Saturday, September 27, 2014

Another Quiet Story of Triumph

A repeat from three years ago:

Yes, I'm stealing again. Quiet is from Joe Zentis, who writes Lives of Quiet Inspiration for the Sharon Herald and has published a book with these local stories of people who have overcome obstacles.
I love meeting people, but I love more getting to know them. This man lives in middle class neighborhood, classically dressed and talks of his son owning a steel mill company, near where I live. He worked there after retiring. At first glance, peace, comfort and privilege rule in his home. I find he nursed his wife from C.O.P.D. (Chronic Obstructive Pulmonary Disease) until she died four years ago, a largeness of  loss in his voice. He possesses  pride of his two children and the grandchildren, successful in  their lives, one has recorded a CD already at age nineteen.
A few days later we talk again. I discover more. His father drank and ran around. Probably one of those men with another family or two somewhere.  The man was beaten as child and witnessed a lot of violence. When he was four, he and his mother had to move South for safety and security, leaving the other children in the North. Even at such a young age, he felt uprooted.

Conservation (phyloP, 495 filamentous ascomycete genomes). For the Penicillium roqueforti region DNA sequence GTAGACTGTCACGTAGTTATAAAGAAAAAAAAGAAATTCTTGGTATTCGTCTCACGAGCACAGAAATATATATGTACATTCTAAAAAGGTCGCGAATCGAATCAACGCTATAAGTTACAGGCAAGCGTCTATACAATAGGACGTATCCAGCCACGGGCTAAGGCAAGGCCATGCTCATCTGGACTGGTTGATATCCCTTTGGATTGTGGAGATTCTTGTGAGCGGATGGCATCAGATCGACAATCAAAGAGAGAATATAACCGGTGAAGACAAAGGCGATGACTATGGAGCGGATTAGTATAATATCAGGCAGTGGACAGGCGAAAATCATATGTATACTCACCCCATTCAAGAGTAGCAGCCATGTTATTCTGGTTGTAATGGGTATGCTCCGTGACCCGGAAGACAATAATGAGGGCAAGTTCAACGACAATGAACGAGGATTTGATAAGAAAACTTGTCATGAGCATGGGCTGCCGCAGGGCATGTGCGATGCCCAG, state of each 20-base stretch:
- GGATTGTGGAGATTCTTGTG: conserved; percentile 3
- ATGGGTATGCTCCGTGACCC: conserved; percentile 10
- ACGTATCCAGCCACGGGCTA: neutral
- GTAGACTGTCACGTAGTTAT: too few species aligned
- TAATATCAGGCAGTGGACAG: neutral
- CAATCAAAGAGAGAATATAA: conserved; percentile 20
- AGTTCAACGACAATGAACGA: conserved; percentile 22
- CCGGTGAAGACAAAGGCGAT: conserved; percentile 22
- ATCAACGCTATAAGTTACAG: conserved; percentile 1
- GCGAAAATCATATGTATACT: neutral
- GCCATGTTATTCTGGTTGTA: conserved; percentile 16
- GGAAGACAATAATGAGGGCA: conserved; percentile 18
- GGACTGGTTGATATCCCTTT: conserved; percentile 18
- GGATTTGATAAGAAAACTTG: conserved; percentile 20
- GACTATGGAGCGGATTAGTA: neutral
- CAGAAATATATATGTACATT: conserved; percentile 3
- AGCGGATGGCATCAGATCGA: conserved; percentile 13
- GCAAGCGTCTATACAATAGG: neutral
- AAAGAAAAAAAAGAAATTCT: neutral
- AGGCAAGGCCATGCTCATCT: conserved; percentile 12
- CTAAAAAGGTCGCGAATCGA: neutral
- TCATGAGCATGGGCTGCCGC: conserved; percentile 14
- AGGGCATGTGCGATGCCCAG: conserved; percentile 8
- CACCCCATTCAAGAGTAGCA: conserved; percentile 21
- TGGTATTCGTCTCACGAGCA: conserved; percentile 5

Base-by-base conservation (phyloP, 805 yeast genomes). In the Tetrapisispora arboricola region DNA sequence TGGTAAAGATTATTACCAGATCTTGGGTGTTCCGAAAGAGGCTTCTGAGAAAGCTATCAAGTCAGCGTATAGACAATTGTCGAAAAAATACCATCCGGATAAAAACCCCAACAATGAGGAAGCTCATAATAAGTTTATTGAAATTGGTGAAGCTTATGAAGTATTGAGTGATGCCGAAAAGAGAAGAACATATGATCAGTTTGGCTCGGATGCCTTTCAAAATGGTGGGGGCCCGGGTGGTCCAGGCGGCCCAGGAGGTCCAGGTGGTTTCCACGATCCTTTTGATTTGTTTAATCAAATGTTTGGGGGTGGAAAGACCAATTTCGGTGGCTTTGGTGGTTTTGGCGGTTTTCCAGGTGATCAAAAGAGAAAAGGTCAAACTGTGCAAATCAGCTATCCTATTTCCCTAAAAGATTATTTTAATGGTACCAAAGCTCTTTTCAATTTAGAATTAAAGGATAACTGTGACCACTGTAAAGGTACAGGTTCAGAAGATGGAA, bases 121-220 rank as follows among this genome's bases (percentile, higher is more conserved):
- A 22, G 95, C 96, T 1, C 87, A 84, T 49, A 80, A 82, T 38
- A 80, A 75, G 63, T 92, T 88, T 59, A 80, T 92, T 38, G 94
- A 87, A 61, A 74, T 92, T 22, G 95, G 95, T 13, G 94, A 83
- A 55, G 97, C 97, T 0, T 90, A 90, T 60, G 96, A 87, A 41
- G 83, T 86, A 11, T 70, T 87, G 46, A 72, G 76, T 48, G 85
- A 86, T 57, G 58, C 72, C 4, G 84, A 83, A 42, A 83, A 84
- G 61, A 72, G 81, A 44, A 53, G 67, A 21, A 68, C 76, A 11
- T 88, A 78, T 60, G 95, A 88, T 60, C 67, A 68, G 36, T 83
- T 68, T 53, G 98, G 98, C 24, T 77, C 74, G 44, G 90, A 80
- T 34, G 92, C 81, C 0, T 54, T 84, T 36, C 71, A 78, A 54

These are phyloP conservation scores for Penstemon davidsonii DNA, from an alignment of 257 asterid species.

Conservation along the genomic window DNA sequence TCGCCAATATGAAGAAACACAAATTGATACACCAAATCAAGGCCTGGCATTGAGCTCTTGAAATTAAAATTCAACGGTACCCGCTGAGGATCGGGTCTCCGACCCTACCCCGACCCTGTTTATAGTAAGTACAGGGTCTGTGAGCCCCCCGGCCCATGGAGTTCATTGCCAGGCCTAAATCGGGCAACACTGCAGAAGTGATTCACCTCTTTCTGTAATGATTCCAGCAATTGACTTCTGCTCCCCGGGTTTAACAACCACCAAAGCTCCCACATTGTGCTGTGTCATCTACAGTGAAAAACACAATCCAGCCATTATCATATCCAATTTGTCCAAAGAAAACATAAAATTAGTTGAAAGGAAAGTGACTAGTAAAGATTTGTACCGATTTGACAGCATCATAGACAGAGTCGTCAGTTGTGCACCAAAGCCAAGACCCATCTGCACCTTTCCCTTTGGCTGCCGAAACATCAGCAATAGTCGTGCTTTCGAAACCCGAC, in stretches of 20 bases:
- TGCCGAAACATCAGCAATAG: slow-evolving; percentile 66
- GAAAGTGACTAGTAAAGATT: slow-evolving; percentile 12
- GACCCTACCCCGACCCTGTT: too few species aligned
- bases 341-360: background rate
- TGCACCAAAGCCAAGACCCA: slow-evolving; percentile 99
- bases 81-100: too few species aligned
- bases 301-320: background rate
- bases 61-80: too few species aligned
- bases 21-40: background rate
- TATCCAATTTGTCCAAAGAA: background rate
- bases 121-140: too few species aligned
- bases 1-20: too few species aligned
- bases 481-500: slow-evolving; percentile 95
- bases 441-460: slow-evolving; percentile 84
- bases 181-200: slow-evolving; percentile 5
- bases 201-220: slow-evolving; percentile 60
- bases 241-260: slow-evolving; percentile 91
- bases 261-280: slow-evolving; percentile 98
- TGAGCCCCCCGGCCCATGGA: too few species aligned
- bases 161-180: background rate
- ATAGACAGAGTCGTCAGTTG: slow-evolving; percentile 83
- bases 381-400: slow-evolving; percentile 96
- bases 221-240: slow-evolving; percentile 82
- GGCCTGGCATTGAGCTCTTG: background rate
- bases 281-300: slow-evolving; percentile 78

He made a vow as a young man that when he married, he would not be that kind of husband or father. He and his wife kept a quiet home, with regular meals, praying and going to church, getting their two children through college. He didn't succumb to the injustice of his life. He determined to make life better for his children.
How often we think that back in the last century the times were easier, people were better and abuse didn't happen. But as always, I think we have those rose colored glasses that color our perception. My mom felt the belt. A teacher ripped the shirt of my uncle trying to discipline him in school. Their mother left the family in 1936.
My friend Ginny's father and aunt were abandoned by their father when just very small children. Their stories could overwhelm us, death a constant companion, mothers and fathers dying young, infant siblings buried in far away cemeteries. Hunger gnawing at many.
The ones I know overcame these obstacles.  Sometimes demons followed them, but they fought them. Others gave in to the demons, I'm sure, just like today. Paul in the New Testament states we are over-comers, more than conquerors in Jesus. Let us be inspired, first by Jesus and then by the triumph of the human spirit that comes from above.
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